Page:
[I admit, I wasn’t prepared for that.]
e: Um…what are you talking about?
ML: Oh no! I’m sorry! I thought you knew!
[I’m fairly certain she was going to hang up without telling me.]
e: Well, you can’t not tell me now.
ML: [crying harder] Joshua! He got caught in the saw!
[And now I’m thinking that my husband is either dead or dying or one-handed. He just sent me a text message an hour ago that said, “I love you!” but because I was taking a nap, I didn’t respond. How ironic will that make the story SLEEP that I wrote sophomore year? I think this as I finish draining the pasta.]
ML: My Tom said {Josh’s boss} just came into the restaurant and said {Josh’s boss’s wife} is taking him to the emergency room. He didn’t know how bad it was because he got there just as she and Josh were leaving.

Some hope returned at that point. Josh was walking, so at the worst, he was one-handed. I did my best to calm my mother-in-law down and told her I would find out what happened and call her when I knew. Until we knew for sure what happened there was no reason to get all worked up. I remember thinking how strangely calm I felt the whole time we were on the phone. I imagine it’s easier to feel calm in high-stress situations when someone else is panicking.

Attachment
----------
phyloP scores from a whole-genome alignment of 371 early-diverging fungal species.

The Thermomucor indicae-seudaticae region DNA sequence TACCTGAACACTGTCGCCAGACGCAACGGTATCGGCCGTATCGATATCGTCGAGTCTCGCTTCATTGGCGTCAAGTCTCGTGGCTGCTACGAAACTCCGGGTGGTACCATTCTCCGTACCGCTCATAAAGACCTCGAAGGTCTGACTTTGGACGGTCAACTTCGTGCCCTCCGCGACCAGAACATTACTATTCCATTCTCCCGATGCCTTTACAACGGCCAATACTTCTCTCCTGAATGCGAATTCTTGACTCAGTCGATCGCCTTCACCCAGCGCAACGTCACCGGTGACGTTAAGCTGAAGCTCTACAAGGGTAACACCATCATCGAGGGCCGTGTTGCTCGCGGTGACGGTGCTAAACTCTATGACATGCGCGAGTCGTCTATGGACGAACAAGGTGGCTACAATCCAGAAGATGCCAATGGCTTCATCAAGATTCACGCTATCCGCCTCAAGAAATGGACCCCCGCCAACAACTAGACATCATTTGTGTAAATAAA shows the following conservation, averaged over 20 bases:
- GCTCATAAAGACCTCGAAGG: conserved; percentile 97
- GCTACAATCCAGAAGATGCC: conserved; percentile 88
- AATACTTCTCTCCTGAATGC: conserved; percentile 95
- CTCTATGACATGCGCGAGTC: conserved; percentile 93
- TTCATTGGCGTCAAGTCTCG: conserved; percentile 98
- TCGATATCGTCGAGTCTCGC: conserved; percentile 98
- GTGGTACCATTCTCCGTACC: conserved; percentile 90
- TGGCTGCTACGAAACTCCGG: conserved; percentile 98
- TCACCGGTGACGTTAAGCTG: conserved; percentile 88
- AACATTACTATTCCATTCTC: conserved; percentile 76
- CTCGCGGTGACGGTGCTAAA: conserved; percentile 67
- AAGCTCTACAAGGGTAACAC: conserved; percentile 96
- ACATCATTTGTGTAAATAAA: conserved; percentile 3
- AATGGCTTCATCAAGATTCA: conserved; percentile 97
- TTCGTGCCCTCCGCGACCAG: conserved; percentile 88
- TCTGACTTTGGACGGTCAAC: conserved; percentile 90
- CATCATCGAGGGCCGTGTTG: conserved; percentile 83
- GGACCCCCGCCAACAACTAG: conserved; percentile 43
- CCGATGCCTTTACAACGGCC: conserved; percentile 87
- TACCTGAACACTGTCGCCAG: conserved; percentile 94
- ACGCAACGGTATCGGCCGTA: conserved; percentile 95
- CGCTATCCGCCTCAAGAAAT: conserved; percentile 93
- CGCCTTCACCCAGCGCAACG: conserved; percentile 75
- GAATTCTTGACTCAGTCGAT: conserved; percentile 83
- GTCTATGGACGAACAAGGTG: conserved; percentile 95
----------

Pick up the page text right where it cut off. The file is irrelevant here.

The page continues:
Because I didn’t have any of the numbers for Josh’s work or his boss’s phone or his boss’s wife’s phone, I called Josh’s phone. It just stood to reason that he’d have it with him. At that time, my father-in-law knocked on the door. He said he would have called, but he didn’t have my right number. He was much calmer in repeating the story of Josh’s boss coming to the restaurant to tell him that Josh was on the way to the ER. I told my father-in-law that Oak and I were leaving for the hospital as soon as we called to find out what exactly the doctors knew so far. I did and then we did.